Richard Nixon: The Shaping of His Character

By Fawn M. Brodie | Go to book overview
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I

Man of Paradox

WHEN RICHARD NIXON RESIGNED, the London Spectator observed that in the United States the presidency had come full circle, from George Washington, who could not tell a lie, to Richard Nixon, who could not tell the truth. The sense of national humiliation and betrayal affected everyone; those who voted for him felt shame, and those who had not were ashamed for their country. In his fall he was pelted with epithets, described as shabby, foul-mouthed, conspiratorial, manipulative, synthetic, vindictive, power-hungry, and morally bankrupt. George V. Higgins called him "a virtuoso of deception." John Kenneth Galbraith said he had "a deeply bogus streak." Arthur Miller wrote that he "marched instinctively down the crooked path."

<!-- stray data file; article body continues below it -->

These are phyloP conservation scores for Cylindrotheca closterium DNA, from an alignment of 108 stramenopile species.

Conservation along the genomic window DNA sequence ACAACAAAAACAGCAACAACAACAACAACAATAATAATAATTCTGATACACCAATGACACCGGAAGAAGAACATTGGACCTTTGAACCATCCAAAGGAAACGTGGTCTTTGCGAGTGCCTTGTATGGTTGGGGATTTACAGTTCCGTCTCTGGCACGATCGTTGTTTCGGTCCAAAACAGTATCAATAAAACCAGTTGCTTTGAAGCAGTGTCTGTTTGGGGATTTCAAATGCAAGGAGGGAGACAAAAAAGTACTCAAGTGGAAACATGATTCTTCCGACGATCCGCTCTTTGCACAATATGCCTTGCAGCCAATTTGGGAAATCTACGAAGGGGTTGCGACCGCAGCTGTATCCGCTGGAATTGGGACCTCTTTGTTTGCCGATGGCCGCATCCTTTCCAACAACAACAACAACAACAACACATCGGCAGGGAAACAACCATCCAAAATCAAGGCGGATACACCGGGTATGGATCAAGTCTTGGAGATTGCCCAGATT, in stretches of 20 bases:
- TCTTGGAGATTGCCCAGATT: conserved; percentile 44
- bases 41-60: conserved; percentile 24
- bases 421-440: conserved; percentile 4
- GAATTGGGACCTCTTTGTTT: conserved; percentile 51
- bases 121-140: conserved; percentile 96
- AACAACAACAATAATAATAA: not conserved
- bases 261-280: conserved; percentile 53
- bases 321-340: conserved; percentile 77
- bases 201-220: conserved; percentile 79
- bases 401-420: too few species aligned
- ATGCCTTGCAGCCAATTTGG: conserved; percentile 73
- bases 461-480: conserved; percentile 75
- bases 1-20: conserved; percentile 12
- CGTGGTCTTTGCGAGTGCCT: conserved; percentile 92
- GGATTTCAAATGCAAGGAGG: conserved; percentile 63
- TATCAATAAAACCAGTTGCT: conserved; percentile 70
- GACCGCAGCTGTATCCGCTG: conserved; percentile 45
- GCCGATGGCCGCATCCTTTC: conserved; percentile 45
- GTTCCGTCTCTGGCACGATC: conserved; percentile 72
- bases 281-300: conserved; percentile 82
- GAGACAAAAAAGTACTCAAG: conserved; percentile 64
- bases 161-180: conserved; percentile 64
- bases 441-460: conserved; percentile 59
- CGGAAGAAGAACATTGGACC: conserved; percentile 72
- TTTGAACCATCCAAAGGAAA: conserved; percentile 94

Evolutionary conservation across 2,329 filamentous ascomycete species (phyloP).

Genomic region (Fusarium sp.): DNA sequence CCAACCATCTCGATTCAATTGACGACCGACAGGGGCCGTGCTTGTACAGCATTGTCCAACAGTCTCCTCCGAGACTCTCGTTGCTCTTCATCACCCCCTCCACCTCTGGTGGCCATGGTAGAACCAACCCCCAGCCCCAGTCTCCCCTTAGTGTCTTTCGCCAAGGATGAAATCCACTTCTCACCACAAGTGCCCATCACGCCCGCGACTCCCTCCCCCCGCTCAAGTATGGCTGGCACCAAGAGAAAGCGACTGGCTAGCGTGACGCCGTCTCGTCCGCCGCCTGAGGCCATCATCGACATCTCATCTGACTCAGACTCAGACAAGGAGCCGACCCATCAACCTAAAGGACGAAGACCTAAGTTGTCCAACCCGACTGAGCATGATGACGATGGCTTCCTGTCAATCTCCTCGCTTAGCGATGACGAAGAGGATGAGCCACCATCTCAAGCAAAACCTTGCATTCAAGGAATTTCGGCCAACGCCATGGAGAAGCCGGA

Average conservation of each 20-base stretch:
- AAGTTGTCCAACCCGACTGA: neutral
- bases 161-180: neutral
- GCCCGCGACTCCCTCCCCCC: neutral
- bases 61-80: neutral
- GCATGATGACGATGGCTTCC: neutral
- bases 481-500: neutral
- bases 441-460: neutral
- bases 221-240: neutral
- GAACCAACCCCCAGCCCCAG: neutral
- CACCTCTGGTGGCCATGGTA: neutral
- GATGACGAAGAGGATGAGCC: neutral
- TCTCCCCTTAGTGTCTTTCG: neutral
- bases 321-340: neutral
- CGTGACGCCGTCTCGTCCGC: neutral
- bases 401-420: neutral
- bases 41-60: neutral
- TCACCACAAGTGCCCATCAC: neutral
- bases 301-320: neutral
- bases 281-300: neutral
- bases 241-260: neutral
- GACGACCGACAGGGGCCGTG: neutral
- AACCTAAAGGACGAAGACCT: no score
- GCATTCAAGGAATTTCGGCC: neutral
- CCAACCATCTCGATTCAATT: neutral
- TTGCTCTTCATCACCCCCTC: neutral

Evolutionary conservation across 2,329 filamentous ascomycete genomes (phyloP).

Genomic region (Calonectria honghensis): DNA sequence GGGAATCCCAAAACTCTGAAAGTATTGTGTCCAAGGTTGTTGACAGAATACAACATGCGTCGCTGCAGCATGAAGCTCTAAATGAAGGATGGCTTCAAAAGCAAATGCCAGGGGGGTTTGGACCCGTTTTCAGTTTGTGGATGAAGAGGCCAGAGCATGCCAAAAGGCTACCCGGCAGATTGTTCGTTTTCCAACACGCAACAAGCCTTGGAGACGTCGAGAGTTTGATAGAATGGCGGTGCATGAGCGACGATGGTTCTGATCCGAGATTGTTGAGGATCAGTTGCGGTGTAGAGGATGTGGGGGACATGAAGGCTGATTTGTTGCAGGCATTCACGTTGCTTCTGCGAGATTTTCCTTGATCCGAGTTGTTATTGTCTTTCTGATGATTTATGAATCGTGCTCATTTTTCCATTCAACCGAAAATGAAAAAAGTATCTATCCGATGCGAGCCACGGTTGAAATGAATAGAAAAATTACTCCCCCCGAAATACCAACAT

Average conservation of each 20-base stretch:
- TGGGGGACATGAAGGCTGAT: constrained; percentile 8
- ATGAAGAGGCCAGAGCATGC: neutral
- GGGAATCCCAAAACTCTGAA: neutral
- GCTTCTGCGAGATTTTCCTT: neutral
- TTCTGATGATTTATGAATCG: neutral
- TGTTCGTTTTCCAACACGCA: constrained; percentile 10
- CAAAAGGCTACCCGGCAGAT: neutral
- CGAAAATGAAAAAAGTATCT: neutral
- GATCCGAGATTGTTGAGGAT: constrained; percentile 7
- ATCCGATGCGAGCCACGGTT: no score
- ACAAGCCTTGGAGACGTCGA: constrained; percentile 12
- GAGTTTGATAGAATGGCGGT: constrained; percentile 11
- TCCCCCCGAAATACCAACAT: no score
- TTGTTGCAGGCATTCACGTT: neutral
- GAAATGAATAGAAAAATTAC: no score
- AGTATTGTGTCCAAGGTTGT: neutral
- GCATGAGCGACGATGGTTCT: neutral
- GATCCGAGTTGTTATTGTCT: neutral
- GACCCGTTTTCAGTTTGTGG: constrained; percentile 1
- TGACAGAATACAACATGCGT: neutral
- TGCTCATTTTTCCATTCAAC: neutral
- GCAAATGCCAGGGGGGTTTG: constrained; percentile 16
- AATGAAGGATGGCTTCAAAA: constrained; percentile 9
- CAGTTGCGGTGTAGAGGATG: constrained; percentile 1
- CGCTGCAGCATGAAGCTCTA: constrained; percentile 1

Henry Steele Commager called Nixon "the first dangerous and wicked president," and Arthur Schlesinger, Jr., said his resignation had saved the presidency "from the man who did more to discredit and endanger it than any other President in our history." Even Fr. John J. McLaughlin, former stout defender of Nixon in the White House, said, "The incubus has been lifted from our backs." 1 President Ford said in his inaugural, "The long nightmare of the nation is over." And when he pardoned Nixon he continued the theme, saying, "I cannot prolong the bad dreams."

Moreover, unlike any other president save Woodrow Wilson, who suffered a paralytic stroke, Nixon went out of office suspected of suffering from severe mental illness. John Osborne, one of the most perceptive and the fairest of all the Nixon watchers, wrote of the president's relations with reporters in the last months that "there was a feeling that he might go bats in front of them at any time." 2 The aura of paranoia, "the bunker mentality," clung to the White House. Nixon's own doctor said he had "a death

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